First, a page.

South Africa's Council for Nuclear Safety, a statutory body set up to safeguard citizens and property against nuclear hazards, announced on September 27, 1994, an agreement between South Africa and the United States to exchange information about nuclear safety. This agreement, the first of its kind for South Africa--the twenty-ninth for the United States--enables signatory governments to remain abreast of the latest research information in the field of nuclear safety.
On July 18, 2005, the Department of Minerals and Energy (DME) announced that the SAFARI-I nuclear research reactor of the South African Nuclear Energy Corporation (Necsa) located at Pelindaba would be converted from using High Enriched Uranium (HEU) to Low Enriched Uranium (LEU). "This markes yet another milestone in our government's programme to ensure that the safety of nuclear materials is enhanced globally." the Minister said.
SAFARI-1 was commissioned in the 1960's as a Materials Test Reactor (MTR) and was later mainly utilised for the production of radioisotopes for nuclear medicine appications. The remaining HEU would generally be applied to the manufacturing of medical isotopes, mainly Molybdenum-99, used in nuclear medicine diagnostics. The conversion of SAFARI-1 ensured that the future of the South African medical isotope production can be guaranteed for a longer period. There is increased effort internationally to phase out the use of HEU in nuclear research reactors. This decision ensured that South Africa is in-step with the rest of the world.
South Africa released a new draft nuclear energy policy on 13 August 2007 for public comment. The draft policy reaffirmed SAG commitment to expanding nuclear power generation from the current 6 percent to 15 percent of electric power generation by 2025, lessening dependence on coal and taking advantage of significant uranium reserves. Targeting the long-term goal of self-sufficiency in aspects of the nuclear fuel cycle, the policy considered possible recycling of spent nuclear fuel and rebuilding South Africa's enrichment capacity. The SAG stressed that enrichment would solely be for peaceful purposes, with the aim of producing nuclear fuel for South Africa's own reactors and for the international market.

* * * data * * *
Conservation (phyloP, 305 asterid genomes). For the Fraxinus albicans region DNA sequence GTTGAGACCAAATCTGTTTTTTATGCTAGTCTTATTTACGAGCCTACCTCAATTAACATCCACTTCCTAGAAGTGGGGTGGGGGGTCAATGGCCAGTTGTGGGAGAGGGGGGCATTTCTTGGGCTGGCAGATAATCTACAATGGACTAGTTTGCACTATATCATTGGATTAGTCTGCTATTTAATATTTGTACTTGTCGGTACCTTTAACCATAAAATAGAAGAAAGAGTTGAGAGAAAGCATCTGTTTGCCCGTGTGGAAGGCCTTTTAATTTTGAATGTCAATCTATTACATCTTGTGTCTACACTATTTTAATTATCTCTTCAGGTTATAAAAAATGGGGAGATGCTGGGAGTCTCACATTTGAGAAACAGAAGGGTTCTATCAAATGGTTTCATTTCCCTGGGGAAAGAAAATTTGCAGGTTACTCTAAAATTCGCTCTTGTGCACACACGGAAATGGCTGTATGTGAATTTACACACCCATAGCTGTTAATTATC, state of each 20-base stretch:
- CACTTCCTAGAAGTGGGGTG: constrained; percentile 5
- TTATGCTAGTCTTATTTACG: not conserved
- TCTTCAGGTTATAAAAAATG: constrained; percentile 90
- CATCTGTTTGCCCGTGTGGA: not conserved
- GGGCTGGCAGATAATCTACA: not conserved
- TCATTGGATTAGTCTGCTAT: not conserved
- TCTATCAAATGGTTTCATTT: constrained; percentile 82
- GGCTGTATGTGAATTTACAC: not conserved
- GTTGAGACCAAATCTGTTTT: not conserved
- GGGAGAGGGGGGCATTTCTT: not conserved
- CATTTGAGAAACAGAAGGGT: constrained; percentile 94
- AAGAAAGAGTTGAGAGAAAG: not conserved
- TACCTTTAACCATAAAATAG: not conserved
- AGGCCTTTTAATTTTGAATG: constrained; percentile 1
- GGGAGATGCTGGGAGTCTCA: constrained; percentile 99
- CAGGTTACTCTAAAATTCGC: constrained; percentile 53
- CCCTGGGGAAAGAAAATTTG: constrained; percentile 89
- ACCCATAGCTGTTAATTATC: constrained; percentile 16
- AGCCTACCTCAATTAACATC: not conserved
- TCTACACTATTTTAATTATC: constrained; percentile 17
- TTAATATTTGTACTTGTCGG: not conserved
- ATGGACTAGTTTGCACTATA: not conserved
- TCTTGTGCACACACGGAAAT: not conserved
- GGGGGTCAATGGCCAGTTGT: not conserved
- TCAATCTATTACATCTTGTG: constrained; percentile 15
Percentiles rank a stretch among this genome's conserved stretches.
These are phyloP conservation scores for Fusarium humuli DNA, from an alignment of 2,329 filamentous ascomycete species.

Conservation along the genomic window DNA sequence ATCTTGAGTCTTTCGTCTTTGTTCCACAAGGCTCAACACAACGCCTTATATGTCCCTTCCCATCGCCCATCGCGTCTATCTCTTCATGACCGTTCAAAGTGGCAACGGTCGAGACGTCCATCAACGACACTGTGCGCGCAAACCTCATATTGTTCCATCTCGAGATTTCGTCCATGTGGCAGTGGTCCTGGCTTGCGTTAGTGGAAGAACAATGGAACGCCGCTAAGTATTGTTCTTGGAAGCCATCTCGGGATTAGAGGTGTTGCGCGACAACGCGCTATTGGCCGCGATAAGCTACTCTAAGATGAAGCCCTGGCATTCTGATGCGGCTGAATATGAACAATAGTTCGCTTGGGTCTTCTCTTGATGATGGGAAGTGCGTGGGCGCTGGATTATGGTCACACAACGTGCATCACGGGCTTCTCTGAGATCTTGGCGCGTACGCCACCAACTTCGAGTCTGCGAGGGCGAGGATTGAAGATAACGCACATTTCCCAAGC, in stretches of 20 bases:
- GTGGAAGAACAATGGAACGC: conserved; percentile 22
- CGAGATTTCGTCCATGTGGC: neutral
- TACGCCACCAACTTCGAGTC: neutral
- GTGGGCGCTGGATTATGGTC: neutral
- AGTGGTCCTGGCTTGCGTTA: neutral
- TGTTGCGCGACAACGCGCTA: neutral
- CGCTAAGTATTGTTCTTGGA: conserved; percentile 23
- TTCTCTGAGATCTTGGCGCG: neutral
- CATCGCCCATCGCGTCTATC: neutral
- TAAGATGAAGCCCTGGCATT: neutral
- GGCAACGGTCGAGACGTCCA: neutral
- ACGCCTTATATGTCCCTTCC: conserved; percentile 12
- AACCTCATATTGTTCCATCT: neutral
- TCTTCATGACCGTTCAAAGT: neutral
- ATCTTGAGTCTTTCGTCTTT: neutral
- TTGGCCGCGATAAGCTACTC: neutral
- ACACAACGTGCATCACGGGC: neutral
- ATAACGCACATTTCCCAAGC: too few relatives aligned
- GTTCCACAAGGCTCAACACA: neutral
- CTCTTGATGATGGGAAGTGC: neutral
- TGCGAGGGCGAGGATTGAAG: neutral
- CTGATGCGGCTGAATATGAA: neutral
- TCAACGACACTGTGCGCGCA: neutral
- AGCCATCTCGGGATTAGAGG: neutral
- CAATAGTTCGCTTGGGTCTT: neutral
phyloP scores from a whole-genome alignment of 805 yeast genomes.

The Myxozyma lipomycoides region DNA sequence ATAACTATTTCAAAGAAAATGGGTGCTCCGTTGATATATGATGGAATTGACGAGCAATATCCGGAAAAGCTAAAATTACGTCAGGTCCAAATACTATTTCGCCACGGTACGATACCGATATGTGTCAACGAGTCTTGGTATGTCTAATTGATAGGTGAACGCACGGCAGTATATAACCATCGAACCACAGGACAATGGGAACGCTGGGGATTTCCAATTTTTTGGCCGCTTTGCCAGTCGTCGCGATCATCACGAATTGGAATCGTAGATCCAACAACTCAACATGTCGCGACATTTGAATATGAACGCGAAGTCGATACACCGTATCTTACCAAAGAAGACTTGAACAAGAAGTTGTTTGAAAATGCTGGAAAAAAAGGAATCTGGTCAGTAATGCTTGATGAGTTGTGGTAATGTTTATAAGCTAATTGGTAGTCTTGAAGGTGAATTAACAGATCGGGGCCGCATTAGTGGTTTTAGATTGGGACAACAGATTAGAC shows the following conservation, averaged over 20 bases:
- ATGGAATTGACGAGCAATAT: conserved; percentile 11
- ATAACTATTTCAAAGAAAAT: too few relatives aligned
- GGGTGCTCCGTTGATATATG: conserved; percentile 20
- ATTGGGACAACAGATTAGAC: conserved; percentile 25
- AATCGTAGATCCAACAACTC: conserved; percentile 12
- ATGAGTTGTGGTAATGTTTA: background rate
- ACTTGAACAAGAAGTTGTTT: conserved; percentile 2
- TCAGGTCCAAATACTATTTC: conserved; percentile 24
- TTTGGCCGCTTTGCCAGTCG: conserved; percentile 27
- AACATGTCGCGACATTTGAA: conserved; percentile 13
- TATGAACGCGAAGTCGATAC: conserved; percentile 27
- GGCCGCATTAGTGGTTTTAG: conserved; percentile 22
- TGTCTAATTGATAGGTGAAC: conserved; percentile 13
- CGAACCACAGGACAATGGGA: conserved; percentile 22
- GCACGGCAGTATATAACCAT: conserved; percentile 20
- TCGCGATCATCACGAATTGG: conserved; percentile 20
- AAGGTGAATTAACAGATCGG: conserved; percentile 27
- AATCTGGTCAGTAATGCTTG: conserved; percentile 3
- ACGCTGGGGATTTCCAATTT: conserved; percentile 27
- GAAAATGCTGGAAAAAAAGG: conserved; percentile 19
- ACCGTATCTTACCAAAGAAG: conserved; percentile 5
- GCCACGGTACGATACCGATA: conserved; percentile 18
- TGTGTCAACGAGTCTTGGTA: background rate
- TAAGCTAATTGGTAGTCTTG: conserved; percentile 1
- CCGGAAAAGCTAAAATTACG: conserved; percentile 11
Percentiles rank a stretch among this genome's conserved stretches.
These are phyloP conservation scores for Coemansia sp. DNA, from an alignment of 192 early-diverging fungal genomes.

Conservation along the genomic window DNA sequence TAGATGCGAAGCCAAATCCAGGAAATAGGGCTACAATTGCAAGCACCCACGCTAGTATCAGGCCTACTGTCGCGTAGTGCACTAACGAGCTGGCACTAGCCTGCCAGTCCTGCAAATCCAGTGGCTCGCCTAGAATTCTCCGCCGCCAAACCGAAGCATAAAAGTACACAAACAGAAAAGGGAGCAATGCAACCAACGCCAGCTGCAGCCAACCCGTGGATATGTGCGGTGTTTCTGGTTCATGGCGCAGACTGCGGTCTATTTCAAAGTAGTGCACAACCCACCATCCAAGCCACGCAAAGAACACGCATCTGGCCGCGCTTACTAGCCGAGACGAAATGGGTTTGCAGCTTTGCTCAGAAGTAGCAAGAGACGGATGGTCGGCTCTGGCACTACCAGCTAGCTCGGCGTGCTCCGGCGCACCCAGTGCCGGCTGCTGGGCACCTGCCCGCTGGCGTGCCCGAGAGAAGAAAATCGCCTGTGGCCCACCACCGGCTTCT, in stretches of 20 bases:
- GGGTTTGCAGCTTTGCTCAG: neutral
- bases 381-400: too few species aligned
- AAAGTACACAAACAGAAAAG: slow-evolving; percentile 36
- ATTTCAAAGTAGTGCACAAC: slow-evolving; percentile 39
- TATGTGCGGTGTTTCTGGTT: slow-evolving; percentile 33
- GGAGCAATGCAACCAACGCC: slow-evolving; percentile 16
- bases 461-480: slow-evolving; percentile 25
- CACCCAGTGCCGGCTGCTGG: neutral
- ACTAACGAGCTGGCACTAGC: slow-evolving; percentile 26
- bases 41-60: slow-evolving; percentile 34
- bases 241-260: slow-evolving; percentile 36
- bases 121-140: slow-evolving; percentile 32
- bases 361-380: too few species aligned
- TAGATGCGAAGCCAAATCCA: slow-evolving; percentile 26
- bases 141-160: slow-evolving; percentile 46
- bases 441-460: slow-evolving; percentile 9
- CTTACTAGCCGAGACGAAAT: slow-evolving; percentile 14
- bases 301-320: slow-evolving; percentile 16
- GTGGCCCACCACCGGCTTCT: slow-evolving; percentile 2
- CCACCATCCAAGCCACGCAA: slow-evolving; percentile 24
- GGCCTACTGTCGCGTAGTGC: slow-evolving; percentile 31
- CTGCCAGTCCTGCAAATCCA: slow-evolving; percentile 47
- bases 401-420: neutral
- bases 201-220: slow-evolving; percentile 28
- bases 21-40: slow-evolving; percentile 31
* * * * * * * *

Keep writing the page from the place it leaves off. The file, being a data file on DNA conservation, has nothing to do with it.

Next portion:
South Africa's nuclear energy policy, which was set forth in the June 2008 Nuclear Energy Policy, publicly reaffirmed South Africa,s commitment to expanding nuclear power in it energy mix, including ambitiously targeting 2020 for the next reactor of a potential fleet.
South Africa's power utility began rationing power since early 2008 when the country's grid nearly collapsed, forcing mines and smelters to shut for days, and costing South African economy billions of dollars. Due to a government policy of under-pricing power to attract industry into the country, South Africa had been cursed by one of the world's cheapest electricity rates.
In May 2009 new South African President Jacob Zuma split the minerals and energy portfolios as part of his cabinet expansion and restructuring. The old Department of Mineral and Energy's performance policies and slow bureaucracy allowed South Africa to miss out on much of the global commodity boom. The Energy Ministry's biggest task would be sorting out the country's energy policy and attracting private investment in new power generation.
South Africa retained enough nuclear fuel for about six bombs – each of them would wipe out Washington, DC, or large sections of New York City. After apartheid officially ended with the 1994 election of Nelson Mandela as president, South Africa started extracting the uranium from the apartheid government’s cache of nuclear weapons. Some of that has been used to make medical isotopes, but close to 485 pounds remained by 2015. That meant South Africa could conceivably develop nuclear weapons again, but Washington said it is most worried that the uranium could be stolen and used by militants or terrorists. In 2007, thieves managed to break into the site where the uranium is stored and got pretty far until they were finally stopped by a guard who called for reinforcements.
Pretoria called it nothing more than a minor robbery attempt, but US officials told the watchdog group Center for Public Integrity that the thieves appeared to know what they were doing and were after the uranium to make bombs. Plus, South Africa has a significant problem with crime, and this kind of attempted heist could happen again with dire consequences.
Since that attempted robbery, Washington had been quietly lobbying South Africa to get rid of what the US considered highly vulnerable uranium, but like previous leaders, South African president Jacob Zuma is not biting. President Obama has offered US help in changing the South African uranium into reactor fuel, but Zuma says South Africa needs its nuclear materials and can keep them secure.
South African officials also say that the US shouldn’t be “obsessing” about what amounts to a small amount of nuclear fuel when Washington is stockpiled to the teeth, and going after South Africa puts a damper on their plans to focus on peaceful and profitable nuclear technology in South Africa and the rest of the developing world.